May 26, 2008
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Hamilton can follow Senna

May 26, 2008

By Alan Baldwin

MONACO (Reuters) - Lewis Hamilton achieved one boyhood ambition in Monaco on Sunday with a thrilling win that left him in pole position to realise his other dream.

"There are two dreams when you start out in Formula One, to win the world championship and the Monaco Grand Prix," his father Anthony told reporters as McLaren cracked open the champagne after Sunday's race. "One down, one to go."

At the age of 23, Hamilton became the youngest Formula One driver to win the season's glamour race and secured membership of an elite that all grand prix racers aspire to join.

Nigel Mansell and Damon Hill, Britain's last two world champions, never won in Monaco and nor did the late great Jim Clark.

Brazilian Ayrton Senna, the triple world champion who died at Imola in the 1994 San Marino Grand Prix and was Hamilton's boyhood hero, did it six times including five in a row for McLaren between 1989 and 1993.

"On the last few laps I was just thinking that Ayrton Senna won here a lot of times and to win here would be amazing," said Hamilton, now three points clear of Ferrari's Kimi Raikkonen in the championship.

"I'm not going to say that next year I'm going to win it. Next year I'm going to aim to come back and win it, but again, anything can happen. I hope this is the start of something very special."


On Sunday afternoon, while Hamilton reminisced about watching Senna as a six-year old, there were plenty of people in the paddock who felt they had witnessed the start of a new Monaco era.

Hamilton had started third, hit the barriers and yet still came through the rain and mayhem around him to take the chequered flag.

"Lewis won in style, in the wet in Monte Carlo," rival team boss Frank Williams told British reporters. "Massive pressure, lots of walls. You need brain power to keep everything under control.

"Michael Schumacher dominated this race for much too long," added the Briton. "That era is gone. Lewis has the character and the capability to carry on with his name on this race for quite a few years. He is up to it."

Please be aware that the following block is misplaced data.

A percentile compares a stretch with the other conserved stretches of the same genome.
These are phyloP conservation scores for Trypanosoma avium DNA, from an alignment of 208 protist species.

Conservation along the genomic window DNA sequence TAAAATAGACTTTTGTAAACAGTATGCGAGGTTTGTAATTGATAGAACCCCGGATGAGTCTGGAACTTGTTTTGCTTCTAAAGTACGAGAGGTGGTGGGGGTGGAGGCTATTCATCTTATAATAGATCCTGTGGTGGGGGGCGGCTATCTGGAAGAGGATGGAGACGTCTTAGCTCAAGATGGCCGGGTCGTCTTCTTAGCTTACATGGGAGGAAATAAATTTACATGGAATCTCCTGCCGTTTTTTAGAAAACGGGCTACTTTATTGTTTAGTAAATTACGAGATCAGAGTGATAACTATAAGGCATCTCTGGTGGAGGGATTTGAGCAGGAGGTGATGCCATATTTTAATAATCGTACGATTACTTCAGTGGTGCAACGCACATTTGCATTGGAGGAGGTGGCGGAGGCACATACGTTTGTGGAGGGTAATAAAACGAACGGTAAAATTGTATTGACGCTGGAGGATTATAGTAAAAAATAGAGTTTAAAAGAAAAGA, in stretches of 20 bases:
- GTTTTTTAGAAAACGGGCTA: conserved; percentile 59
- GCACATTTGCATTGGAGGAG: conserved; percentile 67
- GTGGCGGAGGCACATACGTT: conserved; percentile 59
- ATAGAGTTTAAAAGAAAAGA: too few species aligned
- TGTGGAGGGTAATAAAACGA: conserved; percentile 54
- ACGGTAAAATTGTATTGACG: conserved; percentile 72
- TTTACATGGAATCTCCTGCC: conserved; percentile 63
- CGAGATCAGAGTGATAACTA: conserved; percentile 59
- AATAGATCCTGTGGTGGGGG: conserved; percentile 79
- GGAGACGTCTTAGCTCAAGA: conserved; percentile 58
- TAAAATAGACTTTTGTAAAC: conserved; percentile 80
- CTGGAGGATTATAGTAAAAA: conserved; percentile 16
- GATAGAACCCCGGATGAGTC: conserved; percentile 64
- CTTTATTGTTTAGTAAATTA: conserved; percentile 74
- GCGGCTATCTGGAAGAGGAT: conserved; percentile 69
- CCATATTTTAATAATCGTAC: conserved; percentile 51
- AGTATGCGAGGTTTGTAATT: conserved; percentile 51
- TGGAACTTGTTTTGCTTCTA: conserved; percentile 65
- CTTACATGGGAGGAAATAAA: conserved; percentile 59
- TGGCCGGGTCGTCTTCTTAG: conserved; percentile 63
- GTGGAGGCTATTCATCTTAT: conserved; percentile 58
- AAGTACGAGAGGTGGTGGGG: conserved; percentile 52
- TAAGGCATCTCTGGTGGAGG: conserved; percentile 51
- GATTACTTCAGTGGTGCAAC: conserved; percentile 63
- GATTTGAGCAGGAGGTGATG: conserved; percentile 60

Jackie Stewart, the triple world champion who won three times in Monaco, joined the praise.

"There's no reason why not," he told Reuters when asked whether Hamilton could follow Senna as a multiple Monaco winner.

"He's only 23 years of age so he's got loads of time to do that. And he's driving for one of the best two teams in the world.

"I think it was a very unusual race, but he was there to take advantage of that and did it in a commanding way," the Scot added.

"Ferrari lost the race, they kind of cocked it up. After Lewis hit the wall, I thought there was no chance of him winning. But you can never give up and he demonstrated that quality in a powerful fashion."

"I'm a big fan of his and he's got a long way to go," added Stewart, who also won Monaco in only his second season.

Martin Whitmarsh, the McLaren chief executive, saw great things ahead.

"I think Lewis now has won here in Formula Three, GP2, and now F1, so this is actually his third win at Monaco," he told reporters.

"In his four times here, he has won three and been second once. So it's not a bad record at Monaco, is it?"

The next race is Canada, scene of Hamilton's first grand prix victory last year on his way to ending the season as overall runner-up just a point behind Raikkonen.

"I'm sure he'll be looking to repeat it," said Whitmarsh of a driver whose statistics now read started 23, won six. "He's got a bit of momentum, I think he's in great shape."

(Editing by John Mehaffey)

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